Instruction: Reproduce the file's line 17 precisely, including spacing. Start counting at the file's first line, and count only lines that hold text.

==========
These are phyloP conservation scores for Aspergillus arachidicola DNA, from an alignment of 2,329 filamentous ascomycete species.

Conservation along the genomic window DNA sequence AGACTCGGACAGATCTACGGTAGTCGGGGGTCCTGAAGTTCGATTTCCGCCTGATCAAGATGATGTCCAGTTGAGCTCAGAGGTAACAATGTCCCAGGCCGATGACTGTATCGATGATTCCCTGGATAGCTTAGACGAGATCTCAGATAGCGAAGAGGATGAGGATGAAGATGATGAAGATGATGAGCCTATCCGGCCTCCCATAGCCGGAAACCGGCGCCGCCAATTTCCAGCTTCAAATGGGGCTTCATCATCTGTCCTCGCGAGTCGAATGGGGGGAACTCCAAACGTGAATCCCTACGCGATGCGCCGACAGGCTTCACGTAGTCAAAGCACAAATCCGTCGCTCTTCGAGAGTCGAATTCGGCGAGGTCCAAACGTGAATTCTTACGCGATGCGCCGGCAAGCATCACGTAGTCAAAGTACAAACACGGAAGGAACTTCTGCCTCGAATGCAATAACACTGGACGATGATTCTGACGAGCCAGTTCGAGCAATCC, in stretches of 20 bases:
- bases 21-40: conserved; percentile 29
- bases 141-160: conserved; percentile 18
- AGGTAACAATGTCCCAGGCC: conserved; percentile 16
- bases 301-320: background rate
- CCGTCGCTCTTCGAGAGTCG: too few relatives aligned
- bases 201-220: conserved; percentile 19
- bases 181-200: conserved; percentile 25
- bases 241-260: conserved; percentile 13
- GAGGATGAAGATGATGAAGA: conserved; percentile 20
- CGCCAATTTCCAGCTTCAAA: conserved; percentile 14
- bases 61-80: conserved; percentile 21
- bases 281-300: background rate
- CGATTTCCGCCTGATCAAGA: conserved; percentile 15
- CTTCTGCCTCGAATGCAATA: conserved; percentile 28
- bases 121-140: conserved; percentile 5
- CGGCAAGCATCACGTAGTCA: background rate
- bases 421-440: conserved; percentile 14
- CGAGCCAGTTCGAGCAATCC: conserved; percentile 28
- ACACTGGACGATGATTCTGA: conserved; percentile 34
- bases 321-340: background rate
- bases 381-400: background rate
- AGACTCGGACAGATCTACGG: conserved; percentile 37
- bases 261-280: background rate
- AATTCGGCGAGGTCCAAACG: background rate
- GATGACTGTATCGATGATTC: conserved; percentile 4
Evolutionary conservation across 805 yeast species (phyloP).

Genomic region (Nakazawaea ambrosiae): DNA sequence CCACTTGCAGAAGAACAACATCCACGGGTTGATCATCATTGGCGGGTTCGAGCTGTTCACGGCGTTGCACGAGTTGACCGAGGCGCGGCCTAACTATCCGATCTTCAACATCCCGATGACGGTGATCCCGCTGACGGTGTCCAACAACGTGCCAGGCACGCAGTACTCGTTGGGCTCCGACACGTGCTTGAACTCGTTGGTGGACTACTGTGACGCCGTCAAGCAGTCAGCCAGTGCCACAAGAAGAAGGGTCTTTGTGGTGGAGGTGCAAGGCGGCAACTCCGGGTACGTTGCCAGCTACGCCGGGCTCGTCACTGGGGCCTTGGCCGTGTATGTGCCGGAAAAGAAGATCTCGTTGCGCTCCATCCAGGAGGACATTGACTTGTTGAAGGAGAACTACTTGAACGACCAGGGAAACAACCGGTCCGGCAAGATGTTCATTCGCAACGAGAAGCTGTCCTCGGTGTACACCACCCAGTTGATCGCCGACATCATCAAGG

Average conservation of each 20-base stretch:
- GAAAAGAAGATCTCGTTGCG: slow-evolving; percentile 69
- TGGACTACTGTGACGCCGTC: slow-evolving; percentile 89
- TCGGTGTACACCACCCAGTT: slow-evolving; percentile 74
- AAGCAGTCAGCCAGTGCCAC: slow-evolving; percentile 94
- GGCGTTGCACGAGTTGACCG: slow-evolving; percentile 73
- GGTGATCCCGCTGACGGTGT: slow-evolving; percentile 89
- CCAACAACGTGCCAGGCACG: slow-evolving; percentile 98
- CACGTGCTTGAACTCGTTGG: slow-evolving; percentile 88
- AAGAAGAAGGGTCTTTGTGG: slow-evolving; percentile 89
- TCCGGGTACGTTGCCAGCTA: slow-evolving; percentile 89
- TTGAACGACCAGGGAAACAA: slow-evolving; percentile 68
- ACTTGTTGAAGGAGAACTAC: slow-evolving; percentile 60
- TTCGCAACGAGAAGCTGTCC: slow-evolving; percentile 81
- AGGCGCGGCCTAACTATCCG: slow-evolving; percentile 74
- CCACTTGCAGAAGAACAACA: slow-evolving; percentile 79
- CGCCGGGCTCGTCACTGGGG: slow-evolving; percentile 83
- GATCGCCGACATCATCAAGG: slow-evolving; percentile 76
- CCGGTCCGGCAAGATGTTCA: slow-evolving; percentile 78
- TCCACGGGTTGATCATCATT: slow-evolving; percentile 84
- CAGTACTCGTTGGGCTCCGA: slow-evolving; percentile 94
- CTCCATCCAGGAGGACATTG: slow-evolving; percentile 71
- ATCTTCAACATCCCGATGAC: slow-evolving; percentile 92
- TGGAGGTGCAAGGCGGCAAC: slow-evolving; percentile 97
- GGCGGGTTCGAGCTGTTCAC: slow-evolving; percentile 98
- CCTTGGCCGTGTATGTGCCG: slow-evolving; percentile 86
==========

- bases 121-140: conserved; percentile 5